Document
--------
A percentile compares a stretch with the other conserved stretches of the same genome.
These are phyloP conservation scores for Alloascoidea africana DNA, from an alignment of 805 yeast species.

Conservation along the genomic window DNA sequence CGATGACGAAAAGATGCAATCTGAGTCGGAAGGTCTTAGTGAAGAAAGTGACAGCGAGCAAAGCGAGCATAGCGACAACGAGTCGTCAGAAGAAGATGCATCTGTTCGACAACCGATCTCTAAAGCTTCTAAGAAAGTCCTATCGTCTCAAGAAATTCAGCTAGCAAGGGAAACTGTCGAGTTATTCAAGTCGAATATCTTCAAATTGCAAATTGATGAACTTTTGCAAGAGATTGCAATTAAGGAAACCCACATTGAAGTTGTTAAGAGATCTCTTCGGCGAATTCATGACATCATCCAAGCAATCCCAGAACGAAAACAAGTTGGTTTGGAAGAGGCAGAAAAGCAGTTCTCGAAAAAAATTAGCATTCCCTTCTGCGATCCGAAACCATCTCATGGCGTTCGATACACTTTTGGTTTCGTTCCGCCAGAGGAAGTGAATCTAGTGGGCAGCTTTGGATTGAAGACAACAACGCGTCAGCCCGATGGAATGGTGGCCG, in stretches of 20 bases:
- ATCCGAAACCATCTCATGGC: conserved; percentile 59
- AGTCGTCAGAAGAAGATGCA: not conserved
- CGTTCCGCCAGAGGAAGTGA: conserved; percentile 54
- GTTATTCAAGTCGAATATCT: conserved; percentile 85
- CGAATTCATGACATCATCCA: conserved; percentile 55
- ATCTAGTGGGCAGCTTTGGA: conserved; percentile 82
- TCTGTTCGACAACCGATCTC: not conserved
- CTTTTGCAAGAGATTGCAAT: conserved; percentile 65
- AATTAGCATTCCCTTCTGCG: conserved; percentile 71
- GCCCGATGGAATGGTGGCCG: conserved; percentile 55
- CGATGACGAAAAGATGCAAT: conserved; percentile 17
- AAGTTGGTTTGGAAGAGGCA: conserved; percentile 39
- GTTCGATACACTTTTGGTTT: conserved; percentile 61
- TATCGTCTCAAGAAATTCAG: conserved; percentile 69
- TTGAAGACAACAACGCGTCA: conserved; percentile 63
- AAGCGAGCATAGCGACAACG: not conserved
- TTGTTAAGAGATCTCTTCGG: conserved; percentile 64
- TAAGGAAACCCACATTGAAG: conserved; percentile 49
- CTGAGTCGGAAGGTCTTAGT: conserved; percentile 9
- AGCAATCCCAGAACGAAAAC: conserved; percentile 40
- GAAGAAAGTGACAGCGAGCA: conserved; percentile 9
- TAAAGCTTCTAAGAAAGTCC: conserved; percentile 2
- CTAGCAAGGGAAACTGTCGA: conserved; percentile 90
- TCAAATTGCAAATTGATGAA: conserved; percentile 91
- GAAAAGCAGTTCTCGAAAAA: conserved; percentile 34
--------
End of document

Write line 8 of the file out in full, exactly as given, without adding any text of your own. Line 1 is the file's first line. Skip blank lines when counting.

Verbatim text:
- CGAATTCATGACATCATCCA: conserved; percentile 55